Sioux Claim Rights Violations, Sue NCAA

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Native Americans in North Dakota are claiming their rights have been violated - not by the University of North Dakota and its use of Fighting Sioux as the school's nickname, but rather by the NCAA, which they claim has left them out of the nickname debate.

According to the Grand Forks Herald, attorneys representing the Spirit Lake Sioux Tribe and nickname supporters at Standing Rock filed suit Tuesday in U.S. District Court, claiming the NCAA's efforts to force retirement of the UND name and logo "violate Native American civil rights, equal protection rights and religious rights."

"Obviously, the Native Americans felt slighted by all of this," North Dakota house majority leader Al Carlson (R-Fargo) told the paper. "The NCAA turning a deaf ear to them is not a good thing, and the people the NCAA thought they were helping are people who feel they're being discriminated against."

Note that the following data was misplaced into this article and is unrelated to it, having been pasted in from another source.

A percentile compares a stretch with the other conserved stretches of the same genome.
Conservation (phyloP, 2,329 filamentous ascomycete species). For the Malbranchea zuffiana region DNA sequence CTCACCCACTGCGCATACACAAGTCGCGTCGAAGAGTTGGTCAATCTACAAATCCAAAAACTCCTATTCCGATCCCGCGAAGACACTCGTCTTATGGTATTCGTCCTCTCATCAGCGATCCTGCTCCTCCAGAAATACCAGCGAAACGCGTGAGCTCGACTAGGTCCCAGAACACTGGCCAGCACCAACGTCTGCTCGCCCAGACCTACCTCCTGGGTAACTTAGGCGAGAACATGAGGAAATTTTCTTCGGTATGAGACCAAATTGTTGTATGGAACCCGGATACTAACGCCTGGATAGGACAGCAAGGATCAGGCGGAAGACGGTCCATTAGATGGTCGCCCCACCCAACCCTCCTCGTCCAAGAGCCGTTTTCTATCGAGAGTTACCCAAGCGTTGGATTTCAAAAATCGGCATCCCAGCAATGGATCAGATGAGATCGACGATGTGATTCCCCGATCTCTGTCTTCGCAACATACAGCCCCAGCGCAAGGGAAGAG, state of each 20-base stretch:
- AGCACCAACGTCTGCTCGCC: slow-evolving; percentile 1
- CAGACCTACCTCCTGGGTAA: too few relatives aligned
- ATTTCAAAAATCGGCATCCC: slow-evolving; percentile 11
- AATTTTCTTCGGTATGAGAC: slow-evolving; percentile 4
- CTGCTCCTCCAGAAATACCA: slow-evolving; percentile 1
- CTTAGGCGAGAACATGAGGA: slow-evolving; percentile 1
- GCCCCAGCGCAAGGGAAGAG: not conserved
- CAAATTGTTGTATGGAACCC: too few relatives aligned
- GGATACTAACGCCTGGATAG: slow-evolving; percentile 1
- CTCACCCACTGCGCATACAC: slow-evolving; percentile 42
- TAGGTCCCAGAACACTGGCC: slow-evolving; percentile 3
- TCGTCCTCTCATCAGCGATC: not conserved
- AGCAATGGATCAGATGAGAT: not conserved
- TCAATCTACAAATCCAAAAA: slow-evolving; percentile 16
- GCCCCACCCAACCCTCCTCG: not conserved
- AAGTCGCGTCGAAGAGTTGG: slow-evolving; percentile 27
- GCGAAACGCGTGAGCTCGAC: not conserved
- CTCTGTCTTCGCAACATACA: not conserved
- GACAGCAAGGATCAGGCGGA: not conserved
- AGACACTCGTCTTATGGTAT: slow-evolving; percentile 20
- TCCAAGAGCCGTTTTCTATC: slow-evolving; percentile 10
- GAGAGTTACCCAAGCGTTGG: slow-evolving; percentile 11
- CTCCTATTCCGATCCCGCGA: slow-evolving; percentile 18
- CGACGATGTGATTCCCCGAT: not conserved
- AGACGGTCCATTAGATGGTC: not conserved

Carlson had shepherded a law through the Legislature's regular 2011 session mandating the university's continued use of the Sioux nickname. That law could face repeal as early as Monday, as a special session will be held to discuss it and other state matters. Carlson had expected a repeal vote to pass, but says the new lawsuit holds the potential to change the outcome.

UND ended its own lawsuit against the NCAA in 2007, agreeing to retire the name if it failed to gain tribal support. Sioux attorneys now claim that the settlement is invalid since tribes were not directly involved in the debate. NCAA spokesperson Erik Christianson responded to the latest lawsuit with a one-sentence e-mail to the Herald, reiterating the association's position on Native American mascot use: "Our policy only applies to NCAA championships, which is within our jurisdiction to regulate."

If it were to retain the nickname, UND would be ineligible to host NCAA-sponsored post-season events. But dropping the name also has its price. In a recent Associated Press report, university president Robert Kelley estimates that such a change could cost the university nearly three-quarters of a million dollars in new logo development and uniform, facility, website and stationery updates. That figure does not include alterations to Ralph Englestad Arena, the privately owned home of UND ice hockey.

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